Celebrating Groundhog Day With Your Students
Exploring Groundhog Day in your classroom is a fun-filled way to study art, science, and literature.
By Andrea Ferrero
Dating back to the 18th century, Groundhog Day grew out of European weather folklore. Perhaps most well-known for being celebrated in Punxsutawney, Pennsylvania, the holiday stars a prognosticating groundhog named Phil. This February 2nd will mark Punxsutawney Phil’s 126th prediction. Celebrators are anxiously waiting for him to climb out from his burrow. If he sees his shadow, there will be six more weeks of winter. However, if Phil does not see his shadow, we are all in for an early spring. The whimsical charm of this annual event can inspire a range of classroom activities.
- The average groundhog is 20 inches long and weighs from 12 to 15 lbs. Punxsutawney Phil weighs about 20 lbs. and is 22 inches long.
- Groundhogs are from the rodent family and are also known as woodchucks.
- They have course grayish brown or red fur, short ears, a short tail, and short legs.
- Their compact build makes them quick.
- Groundhogs have exceptionally strong jaws.
- Their diet consists of greens, fruits, vegetables and a small amount of water.
- When alarmed or looking for mates, they whistle.
- They hibernate in the truest sense of the word, going into a deep coma. During this time, their body temperature drops severely, breathing slows, and the heart barely beats.
- Baby groundhogs are born during the spring (Mid-April or May), and by the summer are able to head out on their own. Most groundhogs are born in a litter of 4 to 9 kits or cubs.
After exploring fun facts about groundhogs, I like to give my students the opportunity to create their own Phil. Using brown construction paper, google eyes, and a popsicle stick, we create our own groundhogs. To make his body out of brown construction paper, cut out a large oval (body), two small ovals (front paws or legs), circle (head), and one small circle cut in half to create semi-circles (ears). Next, have your students glue him together, affixing his eyes and then drawing in a nose and mouth. However, no groundhog puppet would be complete without a burrow to climb from, so provide each student with a toilet paper roll for him to pop out of. I like to leave the roll brown, but they could be colored green or decorated with dried grass.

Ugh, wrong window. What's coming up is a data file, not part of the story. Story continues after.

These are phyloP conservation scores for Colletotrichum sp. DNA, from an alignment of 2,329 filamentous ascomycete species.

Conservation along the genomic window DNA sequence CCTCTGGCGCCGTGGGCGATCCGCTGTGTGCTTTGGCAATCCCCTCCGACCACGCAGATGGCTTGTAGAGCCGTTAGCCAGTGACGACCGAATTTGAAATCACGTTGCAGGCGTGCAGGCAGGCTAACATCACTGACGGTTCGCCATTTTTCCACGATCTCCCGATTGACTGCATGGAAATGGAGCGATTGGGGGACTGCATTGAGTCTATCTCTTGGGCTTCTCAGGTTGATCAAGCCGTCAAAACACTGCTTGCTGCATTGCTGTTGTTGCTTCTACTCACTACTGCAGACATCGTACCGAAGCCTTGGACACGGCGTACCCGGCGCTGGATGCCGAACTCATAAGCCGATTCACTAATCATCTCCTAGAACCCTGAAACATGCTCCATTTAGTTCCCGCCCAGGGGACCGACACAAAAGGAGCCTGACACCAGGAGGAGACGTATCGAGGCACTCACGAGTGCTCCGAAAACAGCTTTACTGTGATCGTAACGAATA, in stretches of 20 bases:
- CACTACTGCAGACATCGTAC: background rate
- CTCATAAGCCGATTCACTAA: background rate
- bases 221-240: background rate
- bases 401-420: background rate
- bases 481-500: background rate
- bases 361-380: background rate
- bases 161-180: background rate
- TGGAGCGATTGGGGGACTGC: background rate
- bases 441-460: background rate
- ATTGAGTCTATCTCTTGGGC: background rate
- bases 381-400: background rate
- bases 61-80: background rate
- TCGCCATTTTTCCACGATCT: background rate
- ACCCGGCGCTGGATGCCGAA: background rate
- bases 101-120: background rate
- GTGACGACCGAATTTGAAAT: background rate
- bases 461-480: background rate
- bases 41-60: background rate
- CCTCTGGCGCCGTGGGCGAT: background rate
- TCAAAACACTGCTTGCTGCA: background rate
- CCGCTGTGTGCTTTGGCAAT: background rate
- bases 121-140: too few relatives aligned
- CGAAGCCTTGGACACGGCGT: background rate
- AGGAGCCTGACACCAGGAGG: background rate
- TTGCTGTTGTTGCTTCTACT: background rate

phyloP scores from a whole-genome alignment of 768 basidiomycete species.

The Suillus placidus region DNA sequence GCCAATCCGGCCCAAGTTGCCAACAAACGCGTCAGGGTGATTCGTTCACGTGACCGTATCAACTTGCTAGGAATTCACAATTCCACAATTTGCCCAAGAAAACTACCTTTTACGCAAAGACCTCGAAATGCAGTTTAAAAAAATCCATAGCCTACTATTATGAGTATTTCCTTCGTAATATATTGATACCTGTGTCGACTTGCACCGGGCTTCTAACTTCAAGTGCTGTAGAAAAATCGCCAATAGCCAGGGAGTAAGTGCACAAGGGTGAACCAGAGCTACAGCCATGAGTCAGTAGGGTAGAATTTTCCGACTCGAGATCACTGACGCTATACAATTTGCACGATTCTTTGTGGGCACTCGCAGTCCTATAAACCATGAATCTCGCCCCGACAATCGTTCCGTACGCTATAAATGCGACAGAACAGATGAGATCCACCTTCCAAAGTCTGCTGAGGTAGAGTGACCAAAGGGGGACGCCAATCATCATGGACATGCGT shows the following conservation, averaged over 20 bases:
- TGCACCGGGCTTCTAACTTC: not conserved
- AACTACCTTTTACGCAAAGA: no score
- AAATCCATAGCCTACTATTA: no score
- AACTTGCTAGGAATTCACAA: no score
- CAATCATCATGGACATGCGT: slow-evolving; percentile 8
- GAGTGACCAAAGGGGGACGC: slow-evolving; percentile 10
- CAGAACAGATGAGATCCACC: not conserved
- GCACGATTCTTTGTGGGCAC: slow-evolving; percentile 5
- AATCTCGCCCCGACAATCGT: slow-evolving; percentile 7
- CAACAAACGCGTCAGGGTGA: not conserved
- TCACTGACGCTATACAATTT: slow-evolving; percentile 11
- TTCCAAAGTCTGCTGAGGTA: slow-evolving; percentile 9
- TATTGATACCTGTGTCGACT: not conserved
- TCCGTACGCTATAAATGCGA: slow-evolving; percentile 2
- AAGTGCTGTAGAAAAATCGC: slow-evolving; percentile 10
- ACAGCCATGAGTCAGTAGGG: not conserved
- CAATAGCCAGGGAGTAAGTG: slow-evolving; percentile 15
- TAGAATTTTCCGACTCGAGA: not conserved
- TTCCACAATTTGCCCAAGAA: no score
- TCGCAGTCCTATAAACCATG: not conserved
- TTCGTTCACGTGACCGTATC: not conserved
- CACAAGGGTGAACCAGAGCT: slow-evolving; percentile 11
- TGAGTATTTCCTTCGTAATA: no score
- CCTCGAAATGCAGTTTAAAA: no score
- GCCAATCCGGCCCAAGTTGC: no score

Phil’s famous predication for the weather presents a great way to prime interest in reading and recording temperatures and weather data. My class and I enjoyed analyzing the factors that could affect Phil’s discovery each year (sun position, weather patterns, temperature). We also enjoyed comparing weather reports and predications from past years. All of our research culminated in students creating a prediction for this year and supporting it with evidence from their studies.
As the big day approaches, Punxsutawney is preparing to share Phil’s findings with the world. You can access a webcast of the event and following celebrations on their Groundhog club website.
Engaging lessons that explore Groundhog Day:
Using a preconfigured SMART Board slideshow, the class explores the holiday through facts, poems, and interactive activities.
Students kick off an engaging exploration of Groundhog Day by sharing prior knowledge and listening to a Groundhog Day themed story. Two story options, Ten Grouchy Groundhogs or Gretchen Groundhog, It’s Your Day!, are provided but others could be used in their place. They continue their look at the event by discovering how shadows are produced and particpate in a shadow matching game. The lesson includes working links to all activity sheets. It states that you will need a projector in order to complete the shadow games, but a large flashlight could also work.